More than seventy percent of the Earth is made up of oceans, yet these underwater places are the least known areas of the planet. Even now, the oceans are still largely unmapped. Scientists have estimated that only ten to fifteen percent of the ocean has actually been mapped in detail. One woman, however, made major strides in discovering more about the world’s oceans and mapping the entire ocean floor. Despite the barriers of being a woman in the scientific community of the twentieth century, Marie Tharp’s work led to revolutionary discoveries and her maps of the ocean still affect us today.
Born in Michigan in 1920, Marie Tharp was a geologist and cartographer during her lifetime. In partnership with her colleague Bruce Heezen, Tharp was the first to scientifically map the ocean floor. Tharp began her work in science as a geologist for Stanolind Oil in the 1940s. After completing a degree in mathematics, Tharp began working for the Lamont Geological Laboratory in 1948 at Columbia University in New York, which is now the Lamont-Doherty Earth Observatory. It was there that she met Bruce Heezen, also a geologist, and two began working on a project to locate downed aircraft from World War II using photographic data. However, the majority of Tharp and Heezen’s work was a research project to map the topography of the ocean floor.
Up until that time, the ocean floor had previously been envisioned as a flat plain of mud. Tharp and Heezen wanted to map the ocean floor in order to understand its geology and hypothetically connect it to the continents. In order to this, Tharp and Heezen collaborated for many decades, from the 1950s into the 1970s, gathering information. Bruce Heezen went out on research vessels to sea and collected data. Much of the raw data came from soundings, or sonar measurements, of the ocean depths. The process involved the sending out of sound signals at regular intervals. The echo of those signals would be picked up by a microphone on a ship and then a stylus would make marks on a recording paper. The technological improvements of the time allowed for the continuous readings of sounding numbers.
Women at the time were not allowed to work aboard ocean vessels so Tharp used the data collected by Heezen to systematically map the ocean floor back at home. Working with only pens, ink, and rulers, Tharp took those thousands of sonar readings and literally drew the underwater details of the ocean floor, longitude degree by latitude degree. Tharp used what is known as the physiographic mapping technique, using light and texture for her diagrams instead of color. Tharp also integrated research data from other sources such as the Woods Hole Oceanographic Institution and data from seismographs of underwater earthquakes.
Tharp and Heezen’s work was revolutionary for many reasons. First of all, before their efforts, the ocean floor was essentially empty. Tharp herself commented that she had a blank canvas to work with and that made it exciting. More importantly, Tharp and Heezen discovered that the ocean floor was not flat but covered with various kinds of geological features like canyons, ridges, and mountains, just like on the Earth’s above-ground continents. Oftentimes, these oceanic geological features were much larger and deeper than anything seen on the planet’s surface. Tharp’s maps and Heezen’s data demonstrated that the ocean floor was a vast world more complex than anything anyone had dared to imagine up until then.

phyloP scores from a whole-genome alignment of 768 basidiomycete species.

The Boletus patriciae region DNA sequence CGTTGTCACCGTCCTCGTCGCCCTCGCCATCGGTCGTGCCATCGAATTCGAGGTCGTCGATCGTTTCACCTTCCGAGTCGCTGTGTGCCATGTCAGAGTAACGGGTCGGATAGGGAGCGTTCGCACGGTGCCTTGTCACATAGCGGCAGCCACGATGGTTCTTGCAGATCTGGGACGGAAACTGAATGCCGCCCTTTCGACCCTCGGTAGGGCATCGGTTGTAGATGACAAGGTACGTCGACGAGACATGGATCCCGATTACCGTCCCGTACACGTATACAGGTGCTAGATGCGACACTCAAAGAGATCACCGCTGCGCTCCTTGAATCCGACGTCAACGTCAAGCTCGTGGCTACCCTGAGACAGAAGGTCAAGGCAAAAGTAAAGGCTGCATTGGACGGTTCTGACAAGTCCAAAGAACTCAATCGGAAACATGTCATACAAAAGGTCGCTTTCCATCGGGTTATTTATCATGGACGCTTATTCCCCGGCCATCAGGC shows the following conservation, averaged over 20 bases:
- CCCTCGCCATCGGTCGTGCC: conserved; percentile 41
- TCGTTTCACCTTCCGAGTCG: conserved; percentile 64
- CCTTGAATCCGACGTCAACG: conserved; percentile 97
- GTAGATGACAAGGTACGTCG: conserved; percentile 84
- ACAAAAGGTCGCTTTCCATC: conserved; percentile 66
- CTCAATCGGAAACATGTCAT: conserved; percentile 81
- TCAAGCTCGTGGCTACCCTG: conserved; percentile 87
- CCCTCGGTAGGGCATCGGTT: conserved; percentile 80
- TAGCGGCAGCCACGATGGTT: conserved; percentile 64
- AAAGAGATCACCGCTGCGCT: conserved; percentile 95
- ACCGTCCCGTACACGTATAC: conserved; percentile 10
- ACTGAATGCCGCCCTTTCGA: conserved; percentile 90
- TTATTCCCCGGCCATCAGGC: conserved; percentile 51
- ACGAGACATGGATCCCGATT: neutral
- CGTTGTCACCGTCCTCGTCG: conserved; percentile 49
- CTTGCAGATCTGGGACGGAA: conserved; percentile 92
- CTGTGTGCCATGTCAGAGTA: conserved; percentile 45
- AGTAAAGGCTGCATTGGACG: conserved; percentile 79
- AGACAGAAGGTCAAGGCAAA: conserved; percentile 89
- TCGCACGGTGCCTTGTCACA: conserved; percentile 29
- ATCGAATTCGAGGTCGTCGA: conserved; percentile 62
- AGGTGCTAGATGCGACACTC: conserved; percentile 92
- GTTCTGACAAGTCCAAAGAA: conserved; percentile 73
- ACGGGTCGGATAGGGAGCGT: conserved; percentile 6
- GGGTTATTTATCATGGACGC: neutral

Tharp and Heezen made an even bigger contribution to science and the world when their maps revealed 40,000 miles of an underwater ridge that runs along the globe. In 1953, Tharp made another remarkable discovery in the mid-Atlantic Ridge, a chain of mountainous volcanoes that runs north to south through the ocean. She had observed a depression in the ridge that appeared to be a continuous crack along its length. Those observations led her to emphasize the theory of continental drift, or seafloor spreading, the idea that the continents move by spreading across the ocean bed. Although unpopular at first, the theories of continental drift and plate tectonics was widely accepted into the scientific community over the years that followed.
Marie Tharp and Bruce Heezen completed several maps of the ocean floor. Their first completed map of the North Atlantic came out in 1957 followed by maps of the South Atlantic and Indian Ocean in the early 1960s. After Heezen died in 1977, Tharp published a comprehensive map of the entire ocean that same year, called the World Ocean Floor Map. Tharp continued working for Columbia University until she passed away in August of 2006.
The impact of Marie Tharp and her mapping of the ocean floor is still with us today. Tharp and Heezen’s work has led to the widespread acceptance of the theories of continental drift and plate tectonics. Their work also led to the discovery of the oceanic ridges and the mapping of a previously unknown world. In any case, Marie Tharp has been popularly recognized for succeeding as woman in a field long dominated by men and as a pioneer in her science of oceanography.
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“Marie Tharp: The Woman Who Mapped the Ocean Floor.” http://www.huffingtonpost.com/hali-felt/marie-tharp-map-ocean_b_1826410.html
“Marie Tharp, Oceanographic Cartographer, Dies at 86.” http://www.nytimes.com/2006/08/26/obituaries/26tharp.html?_r=0
“Marie Tharp, oceanographic cartographer, and her contributions to the revolution in the Earth sciences.” http://sp.lyellcollection.org/content/192/1/215.abstract
“Marie Tharp Bio.” http://www.whoi.edu/sbl/liteSite.do?litesiteid=9092&articleId=13407
“Remembered: Marie Tharp, Pioneering Mapmaker of the Ocean Floor” http://www.earth.columbia.edu/news/2006/story08-24-06.php